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  • Author: Markus Siegel x
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Andreas Frodl Department of Orthopedics and Traumatology, Freiburg University Hospital, Freiburg, Germany

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Johannes Hauss Department of Orthopedics and Traumatology, Freiburg University Hospital, Freiburg, Germany

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Andreas Fuchs Department of Orthopedics and Traumatology, Freiburg University Hospital, Freiburg, Germany

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Markus Siegel Department of Orthopedics and Traumatology, Freiburg University Hospital, Freiburg, Germany

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Hagen Schmal Department of Orthopedic Surgery, University Hospital Odense, Odense, Denmark

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Jan Kühle Department of Orthopedics and Traumatology, Freiburg University Hospital, Freiburg, Germany

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Purpose

  • The fixation method of distal, extra-articular femur fractures is a controversially discussed. To ensure better stability itself, earlier mobilization and to prevent blood loss – all these are justifications for addressing the femur via reamed intramedullary nailing (RIMN). Anatomical reposition of multifragmentary fractures followed by increased risks of non-union are compelling reasons against it. The purpose of this study was to systematically review the literature for rates of non-union and wound infection, as well as blood loss and time of surgery.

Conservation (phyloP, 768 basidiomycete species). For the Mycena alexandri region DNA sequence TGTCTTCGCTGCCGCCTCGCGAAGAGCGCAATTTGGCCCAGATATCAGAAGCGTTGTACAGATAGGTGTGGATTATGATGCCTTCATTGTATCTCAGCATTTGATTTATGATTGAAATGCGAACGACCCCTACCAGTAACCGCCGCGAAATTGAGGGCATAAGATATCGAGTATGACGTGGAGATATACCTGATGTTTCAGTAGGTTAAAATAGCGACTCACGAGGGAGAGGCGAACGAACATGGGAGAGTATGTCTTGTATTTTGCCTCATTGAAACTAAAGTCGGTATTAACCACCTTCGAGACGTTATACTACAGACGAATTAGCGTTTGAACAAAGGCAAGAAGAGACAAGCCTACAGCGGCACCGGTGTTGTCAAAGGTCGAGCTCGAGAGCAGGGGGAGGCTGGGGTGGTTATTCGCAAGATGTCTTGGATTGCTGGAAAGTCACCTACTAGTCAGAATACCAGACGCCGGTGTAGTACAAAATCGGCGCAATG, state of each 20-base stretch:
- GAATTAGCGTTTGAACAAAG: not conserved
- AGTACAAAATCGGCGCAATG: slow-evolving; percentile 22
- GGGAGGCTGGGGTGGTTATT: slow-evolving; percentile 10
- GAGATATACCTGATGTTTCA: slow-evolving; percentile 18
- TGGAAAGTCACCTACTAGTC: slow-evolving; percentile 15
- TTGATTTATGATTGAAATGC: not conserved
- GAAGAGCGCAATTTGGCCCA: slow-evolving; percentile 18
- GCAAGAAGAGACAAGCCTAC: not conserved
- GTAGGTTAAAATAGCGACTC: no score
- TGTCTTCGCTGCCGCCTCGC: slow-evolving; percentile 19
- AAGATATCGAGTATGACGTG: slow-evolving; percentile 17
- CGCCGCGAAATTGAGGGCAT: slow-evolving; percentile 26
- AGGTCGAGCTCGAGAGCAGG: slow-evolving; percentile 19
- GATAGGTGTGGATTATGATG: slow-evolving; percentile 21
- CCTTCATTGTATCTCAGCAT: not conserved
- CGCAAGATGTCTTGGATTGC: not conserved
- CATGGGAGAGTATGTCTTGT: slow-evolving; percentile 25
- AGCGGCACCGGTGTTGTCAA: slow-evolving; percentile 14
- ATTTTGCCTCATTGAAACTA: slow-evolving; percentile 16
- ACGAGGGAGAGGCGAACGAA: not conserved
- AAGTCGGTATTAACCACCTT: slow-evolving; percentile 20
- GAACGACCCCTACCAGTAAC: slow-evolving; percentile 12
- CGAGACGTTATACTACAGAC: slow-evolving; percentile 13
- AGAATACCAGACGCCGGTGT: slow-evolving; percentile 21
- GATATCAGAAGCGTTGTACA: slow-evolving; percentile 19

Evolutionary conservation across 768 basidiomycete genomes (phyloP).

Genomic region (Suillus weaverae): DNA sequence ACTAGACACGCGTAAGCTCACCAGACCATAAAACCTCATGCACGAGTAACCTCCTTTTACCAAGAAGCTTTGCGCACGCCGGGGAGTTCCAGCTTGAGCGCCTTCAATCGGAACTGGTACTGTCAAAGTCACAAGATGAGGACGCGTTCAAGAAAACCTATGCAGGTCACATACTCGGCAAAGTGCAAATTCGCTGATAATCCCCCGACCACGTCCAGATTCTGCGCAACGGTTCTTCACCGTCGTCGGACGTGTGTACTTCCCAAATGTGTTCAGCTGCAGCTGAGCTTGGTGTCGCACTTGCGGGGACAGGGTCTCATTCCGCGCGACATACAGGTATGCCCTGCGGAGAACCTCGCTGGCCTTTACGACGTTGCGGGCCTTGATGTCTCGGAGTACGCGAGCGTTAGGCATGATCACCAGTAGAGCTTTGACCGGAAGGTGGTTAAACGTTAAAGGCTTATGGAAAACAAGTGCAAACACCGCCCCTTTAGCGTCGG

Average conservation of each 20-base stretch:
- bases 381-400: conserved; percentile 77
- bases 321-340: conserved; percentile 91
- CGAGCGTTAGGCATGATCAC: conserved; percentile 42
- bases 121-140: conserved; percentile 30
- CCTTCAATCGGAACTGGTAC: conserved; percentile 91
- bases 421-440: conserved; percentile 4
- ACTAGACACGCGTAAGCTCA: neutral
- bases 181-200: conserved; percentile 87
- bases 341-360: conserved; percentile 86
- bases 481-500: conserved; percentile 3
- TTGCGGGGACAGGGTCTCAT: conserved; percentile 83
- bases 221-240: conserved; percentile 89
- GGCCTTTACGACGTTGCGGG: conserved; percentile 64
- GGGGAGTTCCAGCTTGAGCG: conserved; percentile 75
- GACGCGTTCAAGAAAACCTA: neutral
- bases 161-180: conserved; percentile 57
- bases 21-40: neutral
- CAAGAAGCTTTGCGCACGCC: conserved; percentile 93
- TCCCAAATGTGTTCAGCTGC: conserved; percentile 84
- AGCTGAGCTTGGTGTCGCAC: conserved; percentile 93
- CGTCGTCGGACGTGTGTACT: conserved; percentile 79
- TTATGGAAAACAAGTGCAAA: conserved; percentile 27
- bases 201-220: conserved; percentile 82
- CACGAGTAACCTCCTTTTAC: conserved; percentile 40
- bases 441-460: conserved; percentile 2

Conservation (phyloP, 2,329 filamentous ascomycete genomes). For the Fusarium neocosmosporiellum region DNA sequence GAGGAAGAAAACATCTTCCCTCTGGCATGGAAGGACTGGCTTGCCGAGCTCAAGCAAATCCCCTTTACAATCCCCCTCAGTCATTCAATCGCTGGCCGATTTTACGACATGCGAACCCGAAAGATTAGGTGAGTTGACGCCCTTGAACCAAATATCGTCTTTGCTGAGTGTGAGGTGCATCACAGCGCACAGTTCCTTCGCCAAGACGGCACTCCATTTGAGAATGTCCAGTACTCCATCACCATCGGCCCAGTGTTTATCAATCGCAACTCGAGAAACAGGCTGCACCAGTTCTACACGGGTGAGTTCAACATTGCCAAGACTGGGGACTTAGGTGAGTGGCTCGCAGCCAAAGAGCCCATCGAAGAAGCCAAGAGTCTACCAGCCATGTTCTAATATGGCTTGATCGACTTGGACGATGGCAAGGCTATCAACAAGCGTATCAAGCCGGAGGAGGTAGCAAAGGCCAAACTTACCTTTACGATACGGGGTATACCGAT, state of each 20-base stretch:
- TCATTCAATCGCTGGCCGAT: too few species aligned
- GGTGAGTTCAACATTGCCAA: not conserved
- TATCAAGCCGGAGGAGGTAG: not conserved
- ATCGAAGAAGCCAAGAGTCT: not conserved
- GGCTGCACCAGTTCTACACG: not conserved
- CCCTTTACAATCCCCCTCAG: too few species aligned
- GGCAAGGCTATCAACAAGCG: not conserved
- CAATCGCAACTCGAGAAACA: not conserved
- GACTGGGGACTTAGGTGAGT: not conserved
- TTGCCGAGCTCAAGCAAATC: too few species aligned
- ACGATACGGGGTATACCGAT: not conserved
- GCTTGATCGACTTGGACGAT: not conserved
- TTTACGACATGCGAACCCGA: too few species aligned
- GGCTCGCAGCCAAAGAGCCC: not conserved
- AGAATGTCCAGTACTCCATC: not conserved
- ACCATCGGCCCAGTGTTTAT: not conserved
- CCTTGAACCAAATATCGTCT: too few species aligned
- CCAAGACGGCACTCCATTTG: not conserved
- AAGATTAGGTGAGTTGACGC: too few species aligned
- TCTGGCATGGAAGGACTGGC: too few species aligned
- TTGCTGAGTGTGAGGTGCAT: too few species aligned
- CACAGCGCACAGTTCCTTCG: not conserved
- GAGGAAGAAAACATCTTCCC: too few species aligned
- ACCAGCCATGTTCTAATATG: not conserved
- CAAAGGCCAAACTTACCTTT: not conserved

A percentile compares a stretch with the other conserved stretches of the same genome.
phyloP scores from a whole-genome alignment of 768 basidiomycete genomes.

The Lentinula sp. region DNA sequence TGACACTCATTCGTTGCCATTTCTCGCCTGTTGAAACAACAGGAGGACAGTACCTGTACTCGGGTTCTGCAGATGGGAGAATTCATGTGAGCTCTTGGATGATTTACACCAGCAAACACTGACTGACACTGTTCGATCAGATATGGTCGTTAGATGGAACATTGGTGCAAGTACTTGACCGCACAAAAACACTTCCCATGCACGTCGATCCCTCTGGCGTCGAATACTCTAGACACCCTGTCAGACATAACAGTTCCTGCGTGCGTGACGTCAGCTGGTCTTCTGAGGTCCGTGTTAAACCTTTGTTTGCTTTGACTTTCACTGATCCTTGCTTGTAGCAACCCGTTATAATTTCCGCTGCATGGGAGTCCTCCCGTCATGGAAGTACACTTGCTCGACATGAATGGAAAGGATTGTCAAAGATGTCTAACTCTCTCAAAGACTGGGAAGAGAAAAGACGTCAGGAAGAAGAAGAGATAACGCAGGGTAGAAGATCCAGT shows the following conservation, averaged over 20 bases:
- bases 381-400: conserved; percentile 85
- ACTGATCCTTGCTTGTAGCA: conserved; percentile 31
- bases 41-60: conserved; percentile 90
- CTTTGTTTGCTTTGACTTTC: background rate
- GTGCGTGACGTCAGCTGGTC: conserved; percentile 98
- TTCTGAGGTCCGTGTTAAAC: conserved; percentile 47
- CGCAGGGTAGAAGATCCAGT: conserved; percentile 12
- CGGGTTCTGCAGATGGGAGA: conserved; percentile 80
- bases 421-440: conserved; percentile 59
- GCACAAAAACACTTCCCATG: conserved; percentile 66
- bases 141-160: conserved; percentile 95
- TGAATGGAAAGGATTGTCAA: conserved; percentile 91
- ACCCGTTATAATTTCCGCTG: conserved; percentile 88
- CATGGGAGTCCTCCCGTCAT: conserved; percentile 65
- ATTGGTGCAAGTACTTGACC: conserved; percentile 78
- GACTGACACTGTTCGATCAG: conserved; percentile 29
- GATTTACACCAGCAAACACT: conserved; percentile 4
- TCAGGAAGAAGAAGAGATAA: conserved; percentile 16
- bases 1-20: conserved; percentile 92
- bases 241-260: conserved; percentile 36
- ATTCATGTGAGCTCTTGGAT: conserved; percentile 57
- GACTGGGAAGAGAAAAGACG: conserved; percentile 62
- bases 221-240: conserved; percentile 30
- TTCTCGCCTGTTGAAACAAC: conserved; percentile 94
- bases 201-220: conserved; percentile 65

Methods

  • According to the PRISMA guidelines we conducted this systematic review by searching the Cochrane, PubMed, Ovid, MedLine, and Embase databases. Inclusion criteria were the modified Coleman methodology score (mCMS) >60, age >18 years, and extra-articular fractures of the distal femur. Biomechanical and animal studies were excluded. By referring to title and abstract relevant articles were reviewed independently. In the consecutive meta-analysis, we compared 9 studies and 639 patients.

Results

  • There is no statistically significant difference comparing superficial wound infections when RIMN was performed (OR = 0.50; 95% CI: 0.18 – 1.42; P = 0.19) as well as in deep wound infections (OR = 0.74; 95% CI: 0.19–2.81; P = 0.62). However, these results were not significant. We also calculated for potential differences in the rate of non-unions depending on the surgical treatment applied. Data of 556 patients revealed an overall number of 43 non-unions. There was no significant difference in rate of non-unions between both groups (OR = 0.97; 95% CI: 0.51–1.85; P = 0.92).

Conclusion

  • No statistical difference was found in our study among RIMN and plate fixation in the treatment of distal femoral fractures with regard to the incidence of non-union and wound infections. Therefore, the indication for RIMN or plating should be made individually and based on the surgeon’s experience.

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